Cannabinoid-Associated Analgesia May Be Mediated Through Modulation of Affective Processes

Share this content:
Cannabinoid administration was found to be associated with small increases in pain threshold.
Cannabinoid administration was found to be associated with small increases in pain threshold.

The analgesic effects of cannabinoid drugs may be mediated by a modulation of affective vs sensory processes, according to a study published in JAMA Psychiatry.

The researchers conducted a systematic search of PubMed, EMBASE, MEDLINE, PsycINFO, and CINAHL from the inception of each database through September 30, 2017. They included studies in which healthy participants (but not individuals with chronic pain) were enrolled and in which a cannabinoid was administered in an experimentally controlled and quantified manner.

In total, 18 placebo-controlled studies with 442 participants were included and examined a total of 18 pain threshold comparisons, 22 pain intensity comparisons, 9 pain unpleasantness comparisons, 13 pain tolerance comparisons, and 9 mechanical hyperalgesia comparisons.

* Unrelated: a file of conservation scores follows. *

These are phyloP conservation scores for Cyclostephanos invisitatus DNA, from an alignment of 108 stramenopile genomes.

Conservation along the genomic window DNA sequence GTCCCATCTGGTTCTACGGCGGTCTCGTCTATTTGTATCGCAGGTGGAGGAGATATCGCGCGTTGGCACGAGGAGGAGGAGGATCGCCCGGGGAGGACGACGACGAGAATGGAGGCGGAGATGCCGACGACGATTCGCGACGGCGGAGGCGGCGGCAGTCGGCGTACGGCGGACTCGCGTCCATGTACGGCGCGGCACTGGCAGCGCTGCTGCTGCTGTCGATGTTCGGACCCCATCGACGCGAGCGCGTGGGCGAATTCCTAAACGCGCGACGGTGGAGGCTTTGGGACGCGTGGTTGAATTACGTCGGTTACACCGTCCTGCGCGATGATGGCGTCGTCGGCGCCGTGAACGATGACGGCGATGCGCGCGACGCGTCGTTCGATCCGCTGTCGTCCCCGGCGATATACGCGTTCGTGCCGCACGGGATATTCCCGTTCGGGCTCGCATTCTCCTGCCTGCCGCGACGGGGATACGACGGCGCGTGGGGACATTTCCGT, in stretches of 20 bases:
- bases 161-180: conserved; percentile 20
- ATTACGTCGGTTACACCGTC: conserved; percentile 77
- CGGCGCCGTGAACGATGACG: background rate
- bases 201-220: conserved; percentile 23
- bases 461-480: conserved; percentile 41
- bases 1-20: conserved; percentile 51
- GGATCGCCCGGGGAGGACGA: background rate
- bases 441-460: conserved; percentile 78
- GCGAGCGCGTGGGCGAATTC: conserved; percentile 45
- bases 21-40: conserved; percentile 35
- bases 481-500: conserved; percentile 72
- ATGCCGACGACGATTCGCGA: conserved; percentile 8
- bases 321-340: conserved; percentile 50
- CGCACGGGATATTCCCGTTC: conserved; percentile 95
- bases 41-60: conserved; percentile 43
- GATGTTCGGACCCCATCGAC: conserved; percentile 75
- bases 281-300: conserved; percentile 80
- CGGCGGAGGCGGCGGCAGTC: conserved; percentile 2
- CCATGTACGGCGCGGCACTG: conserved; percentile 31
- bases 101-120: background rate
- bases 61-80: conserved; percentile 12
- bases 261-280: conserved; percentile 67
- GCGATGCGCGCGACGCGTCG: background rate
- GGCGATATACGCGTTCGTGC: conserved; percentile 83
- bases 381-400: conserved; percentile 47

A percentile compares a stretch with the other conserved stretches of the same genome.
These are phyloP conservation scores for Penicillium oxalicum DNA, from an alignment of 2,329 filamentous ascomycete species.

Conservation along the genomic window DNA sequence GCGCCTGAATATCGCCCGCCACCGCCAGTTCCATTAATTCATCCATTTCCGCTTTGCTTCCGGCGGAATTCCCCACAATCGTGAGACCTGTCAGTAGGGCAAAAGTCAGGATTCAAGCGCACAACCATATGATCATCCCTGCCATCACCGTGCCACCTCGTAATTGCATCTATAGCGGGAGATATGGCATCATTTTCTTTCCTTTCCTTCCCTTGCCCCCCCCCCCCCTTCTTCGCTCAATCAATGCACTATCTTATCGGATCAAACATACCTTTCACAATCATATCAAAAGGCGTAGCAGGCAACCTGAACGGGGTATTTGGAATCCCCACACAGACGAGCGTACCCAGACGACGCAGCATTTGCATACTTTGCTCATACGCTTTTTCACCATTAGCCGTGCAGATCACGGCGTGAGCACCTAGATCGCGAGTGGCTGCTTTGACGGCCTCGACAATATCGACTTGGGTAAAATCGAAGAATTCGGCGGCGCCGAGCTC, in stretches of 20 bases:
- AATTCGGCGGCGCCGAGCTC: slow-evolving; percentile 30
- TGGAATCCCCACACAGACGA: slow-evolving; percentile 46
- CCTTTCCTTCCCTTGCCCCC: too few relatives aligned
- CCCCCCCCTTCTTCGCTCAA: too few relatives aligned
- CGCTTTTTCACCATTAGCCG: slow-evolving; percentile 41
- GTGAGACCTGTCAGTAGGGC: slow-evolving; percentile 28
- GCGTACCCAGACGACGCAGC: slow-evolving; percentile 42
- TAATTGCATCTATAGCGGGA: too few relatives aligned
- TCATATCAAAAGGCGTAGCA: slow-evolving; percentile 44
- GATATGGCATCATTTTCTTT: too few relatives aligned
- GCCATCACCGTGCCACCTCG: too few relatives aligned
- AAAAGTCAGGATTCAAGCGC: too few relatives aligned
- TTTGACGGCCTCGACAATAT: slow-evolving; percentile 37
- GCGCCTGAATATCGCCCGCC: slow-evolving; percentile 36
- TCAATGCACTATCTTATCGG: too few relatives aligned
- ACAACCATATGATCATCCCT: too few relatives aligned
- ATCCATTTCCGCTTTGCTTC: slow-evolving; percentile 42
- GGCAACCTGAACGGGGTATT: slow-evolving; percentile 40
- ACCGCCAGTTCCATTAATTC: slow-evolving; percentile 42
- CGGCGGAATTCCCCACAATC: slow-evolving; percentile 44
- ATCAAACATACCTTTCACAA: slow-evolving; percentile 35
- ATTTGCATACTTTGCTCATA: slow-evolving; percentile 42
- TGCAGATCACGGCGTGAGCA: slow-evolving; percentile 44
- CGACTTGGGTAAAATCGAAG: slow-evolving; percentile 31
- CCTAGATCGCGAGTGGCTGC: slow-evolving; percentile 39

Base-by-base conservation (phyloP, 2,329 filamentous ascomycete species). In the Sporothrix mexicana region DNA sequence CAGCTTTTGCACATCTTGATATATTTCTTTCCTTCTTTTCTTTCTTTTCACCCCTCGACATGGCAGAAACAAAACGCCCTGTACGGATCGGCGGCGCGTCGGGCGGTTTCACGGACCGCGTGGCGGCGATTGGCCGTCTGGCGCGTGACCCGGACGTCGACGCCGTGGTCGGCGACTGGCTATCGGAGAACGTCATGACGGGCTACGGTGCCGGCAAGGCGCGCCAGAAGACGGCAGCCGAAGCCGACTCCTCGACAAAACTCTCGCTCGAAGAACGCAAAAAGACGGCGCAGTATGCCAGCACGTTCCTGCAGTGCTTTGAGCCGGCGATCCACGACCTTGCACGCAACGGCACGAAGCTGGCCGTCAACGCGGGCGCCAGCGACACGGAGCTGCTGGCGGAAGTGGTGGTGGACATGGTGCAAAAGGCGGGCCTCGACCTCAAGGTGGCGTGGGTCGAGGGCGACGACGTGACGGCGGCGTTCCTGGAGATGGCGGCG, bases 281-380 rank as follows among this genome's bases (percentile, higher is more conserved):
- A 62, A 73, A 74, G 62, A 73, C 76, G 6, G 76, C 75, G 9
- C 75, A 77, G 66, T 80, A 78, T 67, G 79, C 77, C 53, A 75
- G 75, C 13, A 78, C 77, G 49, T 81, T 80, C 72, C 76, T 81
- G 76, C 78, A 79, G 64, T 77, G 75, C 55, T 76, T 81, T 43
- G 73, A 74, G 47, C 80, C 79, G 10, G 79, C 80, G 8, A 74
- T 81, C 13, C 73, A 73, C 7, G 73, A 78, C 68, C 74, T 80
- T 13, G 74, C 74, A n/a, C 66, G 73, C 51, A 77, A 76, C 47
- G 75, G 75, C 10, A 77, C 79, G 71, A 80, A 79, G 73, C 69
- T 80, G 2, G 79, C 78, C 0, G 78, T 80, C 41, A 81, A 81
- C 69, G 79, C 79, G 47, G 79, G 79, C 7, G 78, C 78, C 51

To palliate variations in the way in which experimental pain outcomes were assessed across studies, a Hedges g factor was calculated to standardize effect size (Hedges g of 0.20, 1.50, and 0.80 indicating small, medium, and large effect sizes, respectively; positive and negative Hedge g values indicating analgesia and hyperalgesia, respectively).

Cannabinoid administration was found to be associated with small increases in pain threshold (Hedges g=0.186; 95% CI, 0.054-0.318; P =.006), small to medium increases in pain tolerance (Hedges g=0.225; 95% CI, 0.015-0.436; P =.04), and a small to medium reduction in the unpleasantness of ongoing experimental pain (Hedges g=0.288; 95% CI, 0.104-0.472; P =.002).

No associations were established between cannabinoid administration and a decrease in experimental pain intensity (Hedges g=0.017; 95% CI, −0.120 to 0.154; P =.81) or mechanical hyperalgesia (Hedges g=0.093; 95% CI, −0.059 to 0.244; P =.23).

“The long-term association of regular cannabinoid use with pain is poorly understood, and future research should investigate whether chronic use dysregulates pathophysiologic pain processes that increase the risk for chronic pain development,” the researchers wrote.

Reference

De Vita MJ, Moskal D, Maisto SA, Ansell EB. Association of cannabinoid administration with experimental pain in healthy adults: a systematic review and meta-analysis [published online September 19, 2018]. JAMA Psychiatry. doi:10.1001/jamapsychiatry.2018.2503

You must be a registered member of Clinical Pain Advisor to post a comment.